Castlecrag Community

The Crag No. 164, August 2007: President’s Musings

The Crag No. 164, August 2007: President’s Musings

Eds: This column introduces the new Progress Association President, Bruce Wilson, to the community

Thank you for the honour of election to this role. I am a retired government environmental lawyer and business manager, now running our family businesses here in Sydney and the Upper Hunter. I am a former president of the Castlecrag Sports Club, last President of Castlecrag Infant School P&C and a member of the Council’s Haven Amphitheatre Sub-Committee. I have a particular interest in encouraging friendship between neighbours and reinvigorating the peninsula’s sense of community, which can be summed up as: ‘Think local, Buy local, Employ local’.

What sort of ‘community’ are we in Castlecrag in 2007?

I have set out some demographic data from the 2006 Australian Census on Castlecrag. While interesting, this data tells only a small part of the picture. How do we fit together socially, economically and environmentally? Are our natural and geographical blessings used to full advantage?

From the 1920s to the 1950s, Castlecrag was noted “as an experiment in communal and community planning and living, and for the intellectual, Theosophical, Anthroposophical and Natural history views of its inhabitants”. Cars were few, residents lived more frugally, partly in fear of another Depression, and partly recognising that “the best things in life are free.” These included strolls, picnics, dropping-in, rock-fishing, dinghy sailing, gardening, scouts and church fellowships. It was a diverse community of communists and capitalists who set aside their weekday differences to work shoulder-to-shoulder on weekends building the Community Centre and other facilities.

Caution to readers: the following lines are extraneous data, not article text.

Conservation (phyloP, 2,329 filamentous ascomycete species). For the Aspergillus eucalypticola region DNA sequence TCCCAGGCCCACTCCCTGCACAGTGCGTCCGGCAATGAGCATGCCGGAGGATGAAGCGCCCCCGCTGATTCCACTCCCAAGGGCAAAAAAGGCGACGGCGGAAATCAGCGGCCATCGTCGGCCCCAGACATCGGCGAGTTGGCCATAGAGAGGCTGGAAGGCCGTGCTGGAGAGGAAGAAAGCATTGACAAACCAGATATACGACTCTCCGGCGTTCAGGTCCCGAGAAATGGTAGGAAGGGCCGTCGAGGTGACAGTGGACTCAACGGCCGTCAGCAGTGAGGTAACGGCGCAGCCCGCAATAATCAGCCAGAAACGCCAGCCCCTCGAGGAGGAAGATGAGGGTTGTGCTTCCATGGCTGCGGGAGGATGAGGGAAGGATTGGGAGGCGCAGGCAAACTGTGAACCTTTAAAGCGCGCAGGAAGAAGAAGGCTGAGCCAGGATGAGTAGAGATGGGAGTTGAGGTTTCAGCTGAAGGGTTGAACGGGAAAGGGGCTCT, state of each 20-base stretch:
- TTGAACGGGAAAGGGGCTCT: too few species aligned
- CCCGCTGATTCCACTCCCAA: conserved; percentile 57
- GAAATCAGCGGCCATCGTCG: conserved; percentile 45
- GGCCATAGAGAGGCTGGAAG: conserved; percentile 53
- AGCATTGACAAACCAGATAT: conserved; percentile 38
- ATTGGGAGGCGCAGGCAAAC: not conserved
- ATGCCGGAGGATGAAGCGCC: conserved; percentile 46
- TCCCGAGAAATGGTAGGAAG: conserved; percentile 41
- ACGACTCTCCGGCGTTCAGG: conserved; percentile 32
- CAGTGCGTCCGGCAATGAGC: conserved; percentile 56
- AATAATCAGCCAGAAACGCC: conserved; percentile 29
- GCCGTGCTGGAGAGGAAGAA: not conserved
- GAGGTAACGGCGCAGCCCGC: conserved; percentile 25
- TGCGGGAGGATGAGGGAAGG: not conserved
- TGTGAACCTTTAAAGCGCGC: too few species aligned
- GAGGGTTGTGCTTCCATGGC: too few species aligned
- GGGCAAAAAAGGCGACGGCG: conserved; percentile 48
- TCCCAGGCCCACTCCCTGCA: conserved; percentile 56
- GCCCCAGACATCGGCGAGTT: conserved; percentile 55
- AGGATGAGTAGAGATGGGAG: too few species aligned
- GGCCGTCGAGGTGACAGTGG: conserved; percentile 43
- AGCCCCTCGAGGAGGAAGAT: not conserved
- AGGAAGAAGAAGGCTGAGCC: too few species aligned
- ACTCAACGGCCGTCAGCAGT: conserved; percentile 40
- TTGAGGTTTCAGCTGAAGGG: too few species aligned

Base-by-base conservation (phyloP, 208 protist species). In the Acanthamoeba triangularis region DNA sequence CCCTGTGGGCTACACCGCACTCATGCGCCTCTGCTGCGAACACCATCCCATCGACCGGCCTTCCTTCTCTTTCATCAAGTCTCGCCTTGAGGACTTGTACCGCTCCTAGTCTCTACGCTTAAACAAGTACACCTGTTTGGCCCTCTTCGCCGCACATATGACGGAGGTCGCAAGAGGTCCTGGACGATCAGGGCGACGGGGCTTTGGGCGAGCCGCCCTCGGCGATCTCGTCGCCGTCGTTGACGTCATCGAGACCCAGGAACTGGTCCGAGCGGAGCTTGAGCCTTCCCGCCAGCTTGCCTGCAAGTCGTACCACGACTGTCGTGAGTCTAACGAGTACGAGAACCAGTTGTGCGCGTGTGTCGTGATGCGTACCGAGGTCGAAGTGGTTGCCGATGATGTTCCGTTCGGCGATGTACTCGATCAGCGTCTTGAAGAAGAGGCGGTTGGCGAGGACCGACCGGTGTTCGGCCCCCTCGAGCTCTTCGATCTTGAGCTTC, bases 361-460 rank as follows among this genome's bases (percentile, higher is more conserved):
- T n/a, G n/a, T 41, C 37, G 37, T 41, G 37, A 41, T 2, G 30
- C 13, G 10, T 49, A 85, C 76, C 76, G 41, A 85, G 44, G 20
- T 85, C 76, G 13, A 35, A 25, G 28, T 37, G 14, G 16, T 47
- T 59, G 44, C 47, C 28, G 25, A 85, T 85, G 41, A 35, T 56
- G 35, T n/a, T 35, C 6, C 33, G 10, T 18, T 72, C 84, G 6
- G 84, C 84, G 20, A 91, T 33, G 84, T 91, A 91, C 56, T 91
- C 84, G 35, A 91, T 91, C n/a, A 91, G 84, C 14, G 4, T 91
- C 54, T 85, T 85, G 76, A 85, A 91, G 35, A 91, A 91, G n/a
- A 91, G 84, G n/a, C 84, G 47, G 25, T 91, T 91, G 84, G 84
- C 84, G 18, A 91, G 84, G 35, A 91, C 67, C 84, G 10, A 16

Today the Crag is richer in median income and assets. What the Census doesn’t show is how many here are poorer in ‘free-time’ and relationships with fellow-residents, dependent on cars, with latch-key kids and joyless consumption. The Crag still has a remarkable 14 varied community associations, but these need reinvigoration by our 30-40 year olds. Our recent Castlecrag Fair was a wonderful ‘community occasion’, thanks to Simone Selby and generous local businesses who contributed to the occasion.

In order to build on this community spirit the Progress Association is seeking your ideas and support. What other events could we undertake? How would YOU describe the Castlecrag “community” today? And what would you like it to be in 8 years’ time, 2015?

Let us know your ideas in 20-50 words by emailing to: info@castlecrag.org.au or drop a note to PO Box 4259, Castlecrag. Better still, come along to the General Meeting on 21 August at 7.30pm (with a surprise special guest) and enjoy talking around these and other local issues over a cuppa or a vino at our Community Centre. We are particularly keen to hear from teenagers and the 30-40 year-old residents.

Bruce Wilson